How not to invade a country: The Battle of Posada
This entry was posted on May 28, 2019.
“When you leave your own country behind, and take your army across neighborhood territory, you find yourself on critical ground.” - Sun Tzu in The Art of War.
Many a military commander have not heeded Sun Tzu’s warning about invading an enemy territory. Such was the case with the Hungarian king Charles I. In the year 1330 he went to war with the neighbouring territory of Wallachia. The people of that mountainous region were the Vlachs, ruled by Basarab I, and in previous years he had paid tribute to Hungary. However, King Charles was convinced to attack Wallachia by another of his vassals, seemingly with the intention of extending his kingdom as far as the Black Sea.
A Hungarian army of 30,000 men took part in the invasion, and they were far more numerous and better equipped than the Vlachs. The first part of the campaign went well, with the Hungarians occupying the city of Severin (present-day Drobeta-Turnu Severin). Basarab attempted to seek peace, but Charles refused and continued his army’s march.
The Chronicle of the Deeds of the Hungarians, a fourteenth-century account that has recently been translated into English, explains what happened to the Hungarian army:
Among the high mountains and forests of this unknown country they could find no provisions, and the king himself and his warriors and the horses soon began to suffer hunger.
With the situation looking bleak, Charles accepted Basarab’s truce and began to return home. However, his large army would soon see themselves trapped by the Vlachs:
With his whole army he came to a defile where the road was surrounded on either side by steep slopes; and ahead, where it broadened out, the way was blocked by strong barriers which the Vlachs had set up at many points. The king and all his men suspected nothing, and then from the top of the slopes on either side countless numbers of Vlachs running back and forth hurled down missiles upon the king’s army on the road below. It could not be called a road, but it was rather like the narrow hold of a ship, in which fighting men and strong warhorses were so pressed against each other that everywhere they fell to the ground.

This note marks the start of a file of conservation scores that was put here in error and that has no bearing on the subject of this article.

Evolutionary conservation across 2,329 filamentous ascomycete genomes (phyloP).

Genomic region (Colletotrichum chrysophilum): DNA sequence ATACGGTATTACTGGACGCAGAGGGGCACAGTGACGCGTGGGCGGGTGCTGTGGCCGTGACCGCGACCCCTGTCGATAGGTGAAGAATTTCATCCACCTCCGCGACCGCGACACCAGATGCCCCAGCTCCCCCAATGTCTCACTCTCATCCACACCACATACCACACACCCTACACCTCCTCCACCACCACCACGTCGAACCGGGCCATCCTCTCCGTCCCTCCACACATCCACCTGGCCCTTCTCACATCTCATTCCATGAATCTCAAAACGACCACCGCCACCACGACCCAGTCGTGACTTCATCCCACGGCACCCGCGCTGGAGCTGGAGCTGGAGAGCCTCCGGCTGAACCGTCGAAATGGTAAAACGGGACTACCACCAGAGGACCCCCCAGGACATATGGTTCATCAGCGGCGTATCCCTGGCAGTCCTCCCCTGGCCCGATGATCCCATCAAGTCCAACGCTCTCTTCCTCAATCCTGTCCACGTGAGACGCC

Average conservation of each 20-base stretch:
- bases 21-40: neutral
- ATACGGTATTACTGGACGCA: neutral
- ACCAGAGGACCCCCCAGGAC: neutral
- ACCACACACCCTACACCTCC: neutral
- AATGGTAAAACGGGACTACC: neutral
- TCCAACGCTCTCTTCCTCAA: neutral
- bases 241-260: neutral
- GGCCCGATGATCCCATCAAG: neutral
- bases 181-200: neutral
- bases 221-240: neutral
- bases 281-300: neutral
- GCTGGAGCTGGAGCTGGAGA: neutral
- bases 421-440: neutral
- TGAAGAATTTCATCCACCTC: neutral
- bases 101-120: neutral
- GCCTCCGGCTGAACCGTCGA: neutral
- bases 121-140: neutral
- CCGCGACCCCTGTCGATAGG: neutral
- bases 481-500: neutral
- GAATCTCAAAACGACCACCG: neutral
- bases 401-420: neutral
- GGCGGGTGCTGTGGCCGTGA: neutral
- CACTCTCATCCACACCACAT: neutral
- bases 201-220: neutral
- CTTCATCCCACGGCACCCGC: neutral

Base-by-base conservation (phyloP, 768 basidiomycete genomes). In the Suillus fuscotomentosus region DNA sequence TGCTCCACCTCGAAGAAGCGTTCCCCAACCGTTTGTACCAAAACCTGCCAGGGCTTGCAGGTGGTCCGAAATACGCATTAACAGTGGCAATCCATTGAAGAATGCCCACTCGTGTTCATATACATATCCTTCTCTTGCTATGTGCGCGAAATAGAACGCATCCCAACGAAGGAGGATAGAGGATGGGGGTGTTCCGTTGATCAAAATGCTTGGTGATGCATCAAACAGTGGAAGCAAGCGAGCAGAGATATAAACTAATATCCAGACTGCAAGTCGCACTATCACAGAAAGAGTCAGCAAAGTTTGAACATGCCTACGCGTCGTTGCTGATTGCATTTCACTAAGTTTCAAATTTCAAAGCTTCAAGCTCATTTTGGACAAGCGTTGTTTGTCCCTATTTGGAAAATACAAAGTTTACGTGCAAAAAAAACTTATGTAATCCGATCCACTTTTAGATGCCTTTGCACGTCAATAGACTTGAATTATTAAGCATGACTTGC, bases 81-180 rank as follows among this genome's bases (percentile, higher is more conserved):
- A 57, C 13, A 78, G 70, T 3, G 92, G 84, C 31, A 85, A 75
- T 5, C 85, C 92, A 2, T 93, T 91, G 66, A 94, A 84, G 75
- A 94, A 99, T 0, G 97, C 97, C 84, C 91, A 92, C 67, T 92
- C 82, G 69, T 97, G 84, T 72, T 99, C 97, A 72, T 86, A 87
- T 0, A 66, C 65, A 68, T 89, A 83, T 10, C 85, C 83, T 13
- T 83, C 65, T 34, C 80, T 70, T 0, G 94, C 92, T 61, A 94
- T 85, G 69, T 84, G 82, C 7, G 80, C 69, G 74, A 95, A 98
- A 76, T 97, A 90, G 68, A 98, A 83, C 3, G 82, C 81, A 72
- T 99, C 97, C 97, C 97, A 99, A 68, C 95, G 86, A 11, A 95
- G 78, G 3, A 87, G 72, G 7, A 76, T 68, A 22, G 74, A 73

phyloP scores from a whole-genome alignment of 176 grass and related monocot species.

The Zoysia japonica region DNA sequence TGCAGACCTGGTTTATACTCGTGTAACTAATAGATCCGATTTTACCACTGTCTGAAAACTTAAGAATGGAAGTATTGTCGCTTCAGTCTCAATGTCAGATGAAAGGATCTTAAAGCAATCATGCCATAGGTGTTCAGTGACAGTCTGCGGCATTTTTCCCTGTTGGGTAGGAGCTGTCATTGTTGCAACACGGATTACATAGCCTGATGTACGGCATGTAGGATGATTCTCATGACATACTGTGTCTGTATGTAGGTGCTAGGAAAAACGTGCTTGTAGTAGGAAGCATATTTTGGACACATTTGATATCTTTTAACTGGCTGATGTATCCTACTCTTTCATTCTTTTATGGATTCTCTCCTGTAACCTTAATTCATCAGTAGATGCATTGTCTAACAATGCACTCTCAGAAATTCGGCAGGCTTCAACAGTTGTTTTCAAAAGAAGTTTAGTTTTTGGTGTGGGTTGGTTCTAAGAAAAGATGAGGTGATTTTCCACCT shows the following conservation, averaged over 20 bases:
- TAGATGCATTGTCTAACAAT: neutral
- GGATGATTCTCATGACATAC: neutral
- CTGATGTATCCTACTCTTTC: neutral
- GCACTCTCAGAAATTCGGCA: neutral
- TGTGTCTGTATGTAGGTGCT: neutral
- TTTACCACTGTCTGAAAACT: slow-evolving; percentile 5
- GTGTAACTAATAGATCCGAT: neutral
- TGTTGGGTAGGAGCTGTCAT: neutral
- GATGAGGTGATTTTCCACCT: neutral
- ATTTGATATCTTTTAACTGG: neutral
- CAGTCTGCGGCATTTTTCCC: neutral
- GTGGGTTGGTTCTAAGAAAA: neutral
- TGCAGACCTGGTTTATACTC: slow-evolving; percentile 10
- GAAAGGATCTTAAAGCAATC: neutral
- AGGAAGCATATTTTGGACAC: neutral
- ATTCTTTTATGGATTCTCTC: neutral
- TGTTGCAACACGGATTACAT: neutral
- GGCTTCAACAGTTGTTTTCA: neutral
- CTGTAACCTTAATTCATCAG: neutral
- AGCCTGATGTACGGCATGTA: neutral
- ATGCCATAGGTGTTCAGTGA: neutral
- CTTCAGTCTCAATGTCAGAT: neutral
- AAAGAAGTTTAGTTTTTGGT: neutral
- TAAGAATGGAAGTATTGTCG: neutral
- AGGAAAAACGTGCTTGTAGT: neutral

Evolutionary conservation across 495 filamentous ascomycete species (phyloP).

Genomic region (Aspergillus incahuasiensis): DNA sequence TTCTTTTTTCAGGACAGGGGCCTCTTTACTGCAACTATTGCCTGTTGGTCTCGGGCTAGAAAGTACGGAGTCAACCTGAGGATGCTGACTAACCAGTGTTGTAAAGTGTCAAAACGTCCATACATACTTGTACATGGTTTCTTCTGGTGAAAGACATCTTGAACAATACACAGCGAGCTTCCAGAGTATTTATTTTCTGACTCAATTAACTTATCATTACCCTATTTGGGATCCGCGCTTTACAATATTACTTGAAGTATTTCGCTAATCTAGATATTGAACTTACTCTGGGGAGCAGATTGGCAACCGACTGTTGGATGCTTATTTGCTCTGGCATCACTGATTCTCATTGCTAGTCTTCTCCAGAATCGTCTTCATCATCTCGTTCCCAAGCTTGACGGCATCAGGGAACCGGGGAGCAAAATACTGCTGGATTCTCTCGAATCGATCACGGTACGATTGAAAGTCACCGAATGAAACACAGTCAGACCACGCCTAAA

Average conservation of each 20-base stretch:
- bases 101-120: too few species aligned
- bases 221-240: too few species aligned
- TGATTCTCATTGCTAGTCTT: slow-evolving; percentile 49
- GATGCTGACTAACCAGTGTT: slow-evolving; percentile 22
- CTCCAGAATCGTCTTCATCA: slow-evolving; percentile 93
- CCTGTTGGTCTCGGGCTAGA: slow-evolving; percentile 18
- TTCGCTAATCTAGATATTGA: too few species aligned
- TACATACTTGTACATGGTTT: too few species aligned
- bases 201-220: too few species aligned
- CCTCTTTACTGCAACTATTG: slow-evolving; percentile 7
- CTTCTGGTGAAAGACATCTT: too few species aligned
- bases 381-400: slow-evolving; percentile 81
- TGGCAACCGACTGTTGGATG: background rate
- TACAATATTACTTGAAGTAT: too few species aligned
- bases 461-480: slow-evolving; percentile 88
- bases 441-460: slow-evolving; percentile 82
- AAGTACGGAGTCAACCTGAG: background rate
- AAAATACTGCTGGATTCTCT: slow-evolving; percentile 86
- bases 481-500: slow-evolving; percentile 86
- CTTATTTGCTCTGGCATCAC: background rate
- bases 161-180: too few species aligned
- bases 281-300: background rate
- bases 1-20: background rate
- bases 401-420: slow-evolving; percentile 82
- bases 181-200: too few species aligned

Known as the Battle of Posada, it took place over several days - November 9-12, 1330 - with the Vlachs able to use the hostile terrain to their advantage. The Chronicle noted the large loss of life among the Hungarians and their Cuman allies, with others being taken captive. It goes on to report:
The king himself had changed his coat of arms for those of Desiderius son of Denis, who was cruelly slain, as they took him for the king. The king barely escaped with a few, protected by his faithful men. Like a wall of stone there stood around him, Master Dancs with his son Ladislas and other men of the royal household, and Master Martin, the son of Berend, and upon themselves they took the heavy rain of arrows and sword strokes in order that the king’s life might be preserved against the onrush of death.
While the chronicler added that the defeat was a message sent by God to “teach humility” to counter the Hungarians’ pride, it might be better to see this campaign as a textbook example of how not to conduct an invasion. Even with superior forces, the invaders failed to understand the country they were attacking, leading them first to supply problems, and then ultimately into a trap.
The Chronicle of the Deeds of the Hungarians from the fourteenth-century Illuminated Codex, edited and translated by Janos M. Bak and Laszlo Vezpremy, has been published by Central European University Press as part of it Central European Medieval Texts series. Click here for more details.